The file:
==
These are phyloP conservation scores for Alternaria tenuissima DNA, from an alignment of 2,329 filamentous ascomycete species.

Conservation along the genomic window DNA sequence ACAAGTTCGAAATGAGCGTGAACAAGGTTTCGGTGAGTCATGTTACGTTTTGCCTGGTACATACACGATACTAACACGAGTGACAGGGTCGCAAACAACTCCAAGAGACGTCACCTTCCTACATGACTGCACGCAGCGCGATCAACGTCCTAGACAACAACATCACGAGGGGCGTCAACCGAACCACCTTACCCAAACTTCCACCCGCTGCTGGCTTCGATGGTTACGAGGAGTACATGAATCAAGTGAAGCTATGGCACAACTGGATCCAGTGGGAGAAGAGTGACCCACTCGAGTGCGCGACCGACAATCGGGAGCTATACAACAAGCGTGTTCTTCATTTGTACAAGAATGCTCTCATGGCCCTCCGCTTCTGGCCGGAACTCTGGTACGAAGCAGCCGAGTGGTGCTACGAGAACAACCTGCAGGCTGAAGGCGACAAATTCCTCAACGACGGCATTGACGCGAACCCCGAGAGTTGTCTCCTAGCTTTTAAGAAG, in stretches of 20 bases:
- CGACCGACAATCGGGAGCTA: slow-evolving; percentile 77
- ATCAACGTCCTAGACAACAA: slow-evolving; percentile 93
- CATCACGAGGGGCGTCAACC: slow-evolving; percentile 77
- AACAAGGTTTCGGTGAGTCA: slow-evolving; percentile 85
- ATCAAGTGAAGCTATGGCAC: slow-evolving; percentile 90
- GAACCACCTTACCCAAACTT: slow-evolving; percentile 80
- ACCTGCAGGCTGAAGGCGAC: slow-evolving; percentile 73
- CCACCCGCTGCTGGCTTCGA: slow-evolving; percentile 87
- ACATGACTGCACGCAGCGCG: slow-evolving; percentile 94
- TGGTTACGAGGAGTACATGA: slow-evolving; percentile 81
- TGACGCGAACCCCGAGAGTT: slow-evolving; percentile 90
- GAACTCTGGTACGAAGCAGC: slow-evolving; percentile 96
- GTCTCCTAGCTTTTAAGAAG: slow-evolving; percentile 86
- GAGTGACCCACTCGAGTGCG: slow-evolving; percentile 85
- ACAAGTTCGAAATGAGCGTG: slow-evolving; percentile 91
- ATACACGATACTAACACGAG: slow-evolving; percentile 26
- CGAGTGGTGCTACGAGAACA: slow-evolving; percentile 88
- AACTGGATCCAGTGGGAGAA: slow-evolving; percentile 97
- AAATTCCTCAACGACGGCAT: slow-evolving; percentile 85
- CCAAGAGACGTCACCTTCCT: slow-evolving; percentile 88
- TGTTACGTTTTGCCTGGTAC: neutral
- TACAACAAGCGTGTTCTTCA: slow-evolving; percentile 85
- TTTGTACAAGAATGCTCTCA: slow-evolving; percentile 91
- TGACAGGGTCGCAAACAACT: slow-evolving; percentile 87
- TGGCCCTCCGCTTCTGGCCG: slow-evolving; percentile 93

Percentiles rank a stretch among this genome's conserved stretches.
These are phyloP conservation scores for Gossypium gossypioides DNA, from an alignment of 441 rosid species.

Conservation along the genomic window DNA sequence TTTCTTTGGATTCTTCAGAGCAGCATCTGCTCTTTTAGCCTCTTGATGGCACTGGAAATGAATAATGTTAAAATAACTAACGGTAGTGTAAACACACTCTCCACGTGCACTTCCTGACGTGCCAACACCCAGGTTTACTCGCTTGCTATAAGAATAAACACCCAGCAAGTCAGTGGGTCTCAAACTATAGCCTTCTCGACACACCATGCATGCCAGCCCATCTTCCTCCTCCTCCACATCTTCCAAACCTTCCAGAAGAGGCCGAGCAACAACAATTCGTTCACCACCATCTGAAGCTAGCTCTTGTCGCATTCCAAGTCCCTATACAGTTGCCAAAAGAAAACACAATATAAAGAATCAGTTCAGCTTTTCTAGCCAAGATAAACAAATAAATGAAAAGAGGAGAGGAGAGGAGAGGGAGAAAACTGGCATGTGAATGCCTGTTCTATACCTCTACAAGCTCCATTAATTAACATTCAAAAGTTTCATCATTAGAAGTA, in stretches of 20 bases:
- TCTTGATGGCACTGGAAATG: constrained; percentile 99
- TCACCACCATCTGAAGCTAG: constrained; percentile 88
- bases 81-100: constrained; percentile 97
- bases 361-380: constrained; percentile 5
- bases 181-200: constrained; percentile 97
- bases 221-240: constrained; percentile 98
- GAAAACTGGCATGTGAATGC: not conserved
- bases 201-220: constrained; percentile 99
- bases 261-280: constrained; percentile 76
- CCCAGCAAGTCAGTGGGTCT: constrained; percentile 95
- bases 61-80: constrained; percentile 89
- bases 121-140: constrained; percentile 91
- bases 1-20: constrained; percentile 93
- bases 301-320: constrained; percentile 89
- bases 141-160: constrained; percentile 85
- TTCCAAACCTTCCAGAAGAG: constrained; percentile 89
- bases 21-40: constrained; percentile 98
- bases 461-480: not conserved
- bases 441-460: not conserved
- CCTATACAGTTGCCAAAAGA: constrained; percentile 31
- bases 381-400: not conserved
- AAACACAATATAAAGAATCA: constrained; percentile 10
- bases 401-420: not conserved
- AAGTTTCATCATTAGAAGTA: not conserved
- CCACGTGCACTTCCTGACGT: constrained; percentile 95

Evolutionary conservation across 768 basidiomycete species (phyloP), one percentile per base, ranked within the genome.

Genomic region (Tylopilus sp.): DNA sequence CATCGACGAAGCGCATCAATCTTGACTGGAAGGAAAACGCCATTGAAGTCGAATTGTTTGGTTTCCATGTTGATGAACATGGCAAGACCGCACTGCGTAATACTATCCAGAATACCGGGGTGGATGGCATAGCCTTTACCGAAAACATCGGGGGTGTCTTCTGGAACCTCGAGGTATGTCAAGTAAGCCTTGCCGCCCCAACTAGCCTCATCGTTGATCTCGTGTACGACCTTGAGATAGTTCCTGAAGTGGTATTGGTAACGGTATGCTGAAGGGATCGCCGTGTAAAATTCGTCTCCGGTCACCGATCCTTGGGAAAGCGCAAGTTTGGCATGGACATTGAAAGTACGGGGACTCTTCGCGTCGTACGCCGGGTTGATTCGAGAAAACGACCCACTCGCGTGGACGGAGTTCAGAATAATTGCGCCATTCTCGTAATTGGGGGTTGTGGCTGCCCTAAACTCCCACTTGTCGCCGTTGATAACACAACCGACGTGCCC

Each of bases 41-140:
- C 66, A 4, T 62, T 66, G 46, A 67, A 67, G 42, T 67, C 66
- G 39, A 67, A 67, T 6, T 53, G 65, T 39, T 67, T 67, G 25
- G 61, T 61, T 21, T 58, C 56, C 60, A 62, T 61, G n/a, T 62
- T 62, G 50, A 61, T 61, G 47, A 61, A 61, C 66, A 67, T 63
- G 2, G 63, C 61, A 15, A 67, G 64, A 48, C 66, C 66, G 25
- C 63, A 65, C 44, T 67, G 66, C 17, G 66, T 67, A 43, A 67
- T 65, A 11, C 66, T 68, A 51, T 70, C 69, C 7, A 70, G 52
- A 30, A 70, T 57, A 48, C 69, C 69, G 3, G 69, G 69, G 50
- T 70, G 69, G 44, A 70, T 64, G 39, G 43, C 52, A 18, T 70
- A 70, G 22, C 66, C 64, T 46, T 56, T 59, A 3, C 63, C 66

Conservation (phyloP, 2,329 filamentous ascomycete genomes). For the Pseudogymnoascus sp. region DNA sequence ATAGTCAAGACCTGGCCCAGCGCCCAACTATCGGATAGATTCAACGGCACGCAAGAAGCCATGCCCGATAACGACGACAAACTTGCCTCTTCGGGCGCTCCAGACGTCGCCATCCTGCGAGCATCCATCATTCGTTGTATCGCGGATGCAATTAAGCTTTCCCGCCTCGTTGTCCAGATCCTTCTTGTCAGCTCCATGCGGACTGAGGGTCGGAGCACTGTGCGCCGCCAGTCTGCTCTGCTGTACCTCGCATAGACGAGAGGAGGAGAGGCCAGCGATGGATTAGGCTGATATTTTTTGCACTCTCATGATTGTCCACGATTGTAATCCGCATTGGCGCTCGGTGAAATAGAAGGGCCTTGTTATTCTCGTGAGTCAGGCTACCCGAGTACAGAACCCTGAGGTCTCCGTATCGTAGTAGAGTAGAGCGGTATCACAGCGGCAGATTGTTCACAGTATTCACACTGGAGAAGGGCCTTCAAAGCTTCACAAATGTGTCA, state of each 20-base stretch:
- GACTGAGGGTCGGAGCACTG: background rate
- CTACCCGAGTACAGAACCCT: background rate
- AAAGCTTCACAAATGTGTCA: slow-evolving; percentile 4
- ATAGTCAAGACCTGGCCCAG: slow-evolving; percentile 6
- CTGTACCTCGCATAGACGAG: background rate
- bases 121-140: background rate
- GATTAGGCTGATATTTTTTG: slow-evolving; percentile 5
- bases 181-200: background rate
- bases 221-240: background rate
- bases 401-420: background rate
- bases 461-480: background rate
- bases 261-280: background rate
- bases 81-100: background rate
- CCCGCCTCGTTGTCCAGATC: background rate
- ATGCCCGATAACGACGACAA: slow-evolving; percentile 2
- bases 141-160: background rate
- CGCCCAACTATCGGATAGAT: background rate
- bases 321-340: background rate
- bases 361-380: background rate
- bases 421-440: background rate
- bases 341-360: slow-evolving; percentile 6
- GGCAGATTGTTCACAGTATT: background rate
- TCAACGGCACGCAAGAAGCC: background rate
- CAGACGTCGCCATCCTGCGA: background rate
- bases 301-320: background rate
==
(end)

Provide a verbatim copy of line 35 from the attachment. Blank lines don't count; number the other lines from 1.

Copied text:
- bases 181-200: constrained; percentile 97